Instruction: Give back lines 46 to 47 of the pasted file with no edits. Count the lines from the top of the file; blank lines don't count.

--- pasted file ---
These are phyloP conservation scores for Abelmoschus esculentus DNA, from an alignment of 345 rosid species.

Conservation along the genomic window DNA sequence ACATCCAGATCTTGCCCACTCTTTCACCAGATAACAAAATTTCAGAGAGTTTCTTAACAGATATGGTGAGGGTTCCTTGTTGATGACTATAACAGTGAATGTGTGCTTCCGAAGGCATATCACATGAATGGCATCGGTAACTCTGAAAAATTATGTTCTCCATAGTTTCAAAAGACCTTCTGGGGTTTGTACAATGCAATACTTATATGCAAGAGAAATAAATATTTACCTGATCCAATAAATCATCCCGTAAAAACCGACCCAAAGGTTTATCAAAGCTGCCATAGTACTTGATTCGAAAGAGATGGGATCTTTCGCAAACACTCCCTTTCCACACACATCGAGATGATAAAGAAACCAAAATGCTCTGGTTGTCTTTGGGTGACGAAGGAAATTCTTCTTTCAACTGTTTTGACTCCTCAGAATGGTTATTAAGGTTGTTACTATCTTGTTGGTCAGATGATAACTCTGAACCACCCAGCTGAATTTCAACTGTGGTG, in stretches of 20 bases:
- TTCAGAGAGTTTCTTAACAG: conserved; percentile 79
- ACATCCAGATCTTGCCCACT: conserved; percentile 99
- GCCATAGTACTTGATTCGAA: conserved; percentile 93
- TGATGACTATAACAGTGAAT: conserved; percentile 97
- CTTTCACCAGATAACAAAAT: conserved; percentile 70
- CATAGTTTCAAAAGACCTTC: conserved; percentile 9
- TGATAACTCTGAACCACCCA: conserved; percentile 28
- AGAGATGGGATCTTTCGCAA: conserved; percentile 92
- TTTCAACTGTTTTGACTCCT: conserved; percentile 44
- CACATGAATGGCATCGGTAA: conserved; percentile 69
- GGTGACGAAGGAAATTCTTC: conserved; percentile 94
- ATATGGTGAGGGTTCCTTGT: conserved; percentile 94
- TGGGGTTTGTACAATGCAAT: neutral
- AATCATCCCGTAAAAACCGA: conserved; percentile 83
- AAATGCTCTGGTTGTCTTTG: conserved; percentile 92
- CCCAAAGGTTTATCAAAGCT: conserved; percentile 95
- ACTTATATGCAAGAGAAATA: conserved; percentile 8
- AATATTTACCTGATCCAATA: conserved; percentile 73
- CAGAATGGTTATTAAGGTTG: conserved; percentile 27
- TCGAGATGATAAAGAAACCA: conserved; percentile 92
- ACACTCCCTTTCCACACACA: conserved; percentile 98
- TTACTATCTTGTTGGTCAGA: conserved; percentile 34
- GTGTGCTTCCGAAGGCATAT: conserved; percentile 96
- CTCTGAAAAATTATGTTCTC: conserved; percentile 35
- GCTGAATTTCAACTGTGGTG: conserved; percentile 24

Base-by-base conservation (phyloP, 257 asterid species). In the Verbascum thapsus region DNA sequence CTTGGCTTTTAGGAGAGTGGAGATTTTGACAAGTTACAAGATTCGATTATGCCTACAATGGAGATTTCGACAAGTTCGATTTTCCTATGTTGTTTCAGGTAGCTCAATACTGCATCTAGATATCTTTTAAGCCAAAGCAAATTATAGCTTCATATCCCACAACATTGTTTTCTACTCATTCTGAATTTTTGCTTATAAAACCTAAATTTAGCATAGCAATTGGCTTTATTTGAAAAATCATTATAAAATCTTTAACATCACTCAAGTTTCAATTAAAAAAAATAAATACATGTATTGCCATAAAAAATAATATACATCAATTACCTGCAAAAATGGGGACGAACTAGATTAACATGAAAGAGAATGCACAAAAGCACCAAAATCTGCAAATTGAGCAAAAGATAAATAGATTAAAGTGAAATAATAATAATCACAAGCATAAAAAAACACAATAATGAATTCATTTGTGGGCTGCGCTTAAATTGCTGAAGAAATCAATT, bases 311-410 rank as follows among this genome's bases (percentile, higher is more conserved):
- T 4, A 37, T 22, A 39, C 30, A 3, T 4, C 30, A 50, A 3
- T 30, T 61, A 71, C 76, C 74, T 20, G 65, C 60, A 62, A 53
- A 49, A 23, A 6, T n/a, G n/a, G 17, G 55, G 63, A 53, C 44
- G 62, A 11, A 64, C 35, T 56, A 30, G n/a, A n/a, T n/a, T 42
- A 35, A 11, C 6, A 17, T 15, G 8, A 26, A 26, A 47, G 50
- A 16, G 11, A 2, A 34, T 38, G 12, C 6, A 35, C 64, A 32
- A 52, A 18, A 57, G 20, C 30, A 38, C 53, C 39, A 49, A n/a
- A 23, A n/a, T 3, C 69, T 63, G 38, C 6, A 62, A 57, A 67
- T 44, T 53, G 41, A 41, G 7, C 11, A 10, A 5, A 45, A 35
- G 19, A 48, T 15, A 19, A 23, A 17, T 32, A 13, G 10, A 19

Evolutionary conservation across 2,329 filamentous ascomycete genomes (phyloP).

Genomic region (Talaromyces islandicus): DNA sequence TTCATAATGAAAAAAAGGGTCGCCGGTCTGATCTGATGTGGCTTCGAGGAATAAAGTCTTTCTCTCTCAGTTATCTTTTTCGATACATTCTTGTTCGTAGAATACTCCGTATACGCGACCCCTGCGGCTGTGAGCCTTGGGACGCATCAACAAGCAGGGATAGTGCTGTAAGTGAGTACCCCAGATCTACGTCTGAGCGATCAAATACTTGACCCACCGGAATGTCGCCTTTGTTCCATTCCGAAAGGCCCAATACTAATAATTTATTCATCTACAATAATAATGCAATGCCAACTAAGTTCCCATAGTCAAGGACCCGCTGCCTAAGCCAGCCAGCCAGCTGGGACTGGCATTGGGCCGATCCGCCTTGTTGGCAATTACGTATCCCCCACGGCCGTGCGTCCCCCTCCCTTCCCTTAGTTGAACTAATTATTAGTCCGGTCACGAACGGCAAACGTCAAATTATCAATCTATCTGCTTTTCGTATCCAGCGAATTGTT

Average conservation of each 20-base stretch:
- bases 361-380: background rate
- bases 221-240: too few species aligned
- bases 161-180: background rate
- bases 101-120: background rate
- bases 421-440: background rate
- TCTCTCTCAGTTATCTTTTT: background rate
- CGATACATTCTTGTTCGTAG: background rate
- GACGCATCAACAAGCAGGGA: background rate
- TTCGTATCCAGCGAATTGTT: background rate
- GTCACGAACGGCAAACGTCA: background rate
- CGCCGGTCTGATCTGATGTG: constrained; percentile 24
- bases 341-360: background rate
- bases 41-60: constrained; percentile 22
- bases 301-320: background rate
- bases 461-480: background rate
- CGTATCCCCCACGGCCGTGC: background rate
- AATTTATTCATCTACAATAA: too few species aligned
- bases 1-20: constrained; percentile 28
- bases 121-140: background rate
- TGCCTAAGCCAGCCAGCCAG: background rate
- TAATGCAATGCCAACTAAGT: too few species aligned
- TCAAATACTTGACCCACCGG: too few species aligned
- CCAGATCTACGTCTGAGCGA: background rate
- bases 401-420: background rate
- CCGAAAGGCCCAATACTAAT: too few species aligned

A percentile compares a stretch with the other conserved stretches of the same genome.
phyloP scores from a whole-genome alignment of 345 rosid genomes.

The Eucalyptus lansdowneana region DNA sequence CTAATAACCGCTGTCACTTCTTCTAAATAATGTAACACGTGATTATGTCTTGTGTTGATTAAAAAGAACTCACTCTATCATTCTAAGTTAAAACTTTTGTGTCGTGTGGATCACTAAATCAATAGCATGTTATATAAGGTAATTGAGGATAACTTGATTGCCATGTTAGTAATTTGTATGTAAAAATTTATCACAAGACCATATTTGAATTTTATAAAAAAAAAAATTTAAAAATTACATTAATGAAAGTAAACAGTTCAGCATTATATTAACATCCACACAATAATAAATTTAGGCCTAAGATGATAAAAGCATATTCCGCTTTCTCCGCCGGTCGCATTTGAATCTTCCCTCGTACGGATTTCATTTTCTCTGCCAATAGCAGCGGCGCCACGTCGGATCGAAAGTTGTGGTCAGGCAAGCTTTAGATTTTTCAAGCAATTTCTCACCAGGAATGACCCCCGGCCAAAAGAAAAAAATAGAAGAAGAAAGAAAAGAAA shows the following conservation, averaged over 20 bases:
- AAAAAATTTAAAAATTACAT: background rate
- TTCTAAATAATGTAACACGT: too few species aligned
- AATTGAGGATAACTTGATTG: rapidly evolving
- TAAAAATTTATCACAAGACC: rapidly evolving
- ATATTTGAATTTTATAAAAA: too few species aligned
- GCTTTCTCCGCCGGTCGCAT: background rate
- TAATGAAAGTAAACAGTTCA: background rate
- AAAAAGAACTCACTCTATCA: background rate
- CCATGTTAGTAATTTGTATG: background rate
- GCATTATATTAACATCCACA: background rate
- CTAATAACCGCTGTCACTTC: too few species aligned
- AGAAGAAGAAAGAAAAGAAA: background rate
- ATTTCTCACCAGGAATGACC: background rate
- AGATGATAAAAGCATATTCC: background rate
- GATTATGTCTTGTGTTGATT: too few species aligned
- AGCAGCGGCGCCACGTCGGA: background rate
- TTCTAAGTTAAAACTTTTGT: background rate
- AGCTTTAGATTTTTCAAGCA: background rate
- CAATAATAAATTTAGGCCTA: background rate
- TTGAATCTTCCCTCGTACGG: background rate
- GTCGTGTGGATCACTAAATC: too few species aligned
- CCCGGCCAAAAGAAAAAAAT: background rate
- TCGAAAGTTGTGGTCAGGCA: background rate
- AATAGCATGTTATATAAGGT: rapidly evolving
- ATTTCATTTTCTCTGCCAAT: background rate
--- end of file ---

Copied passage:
- bases 421-440: background rate
- TCTCTCTCAGTTATCTTTTT: background rate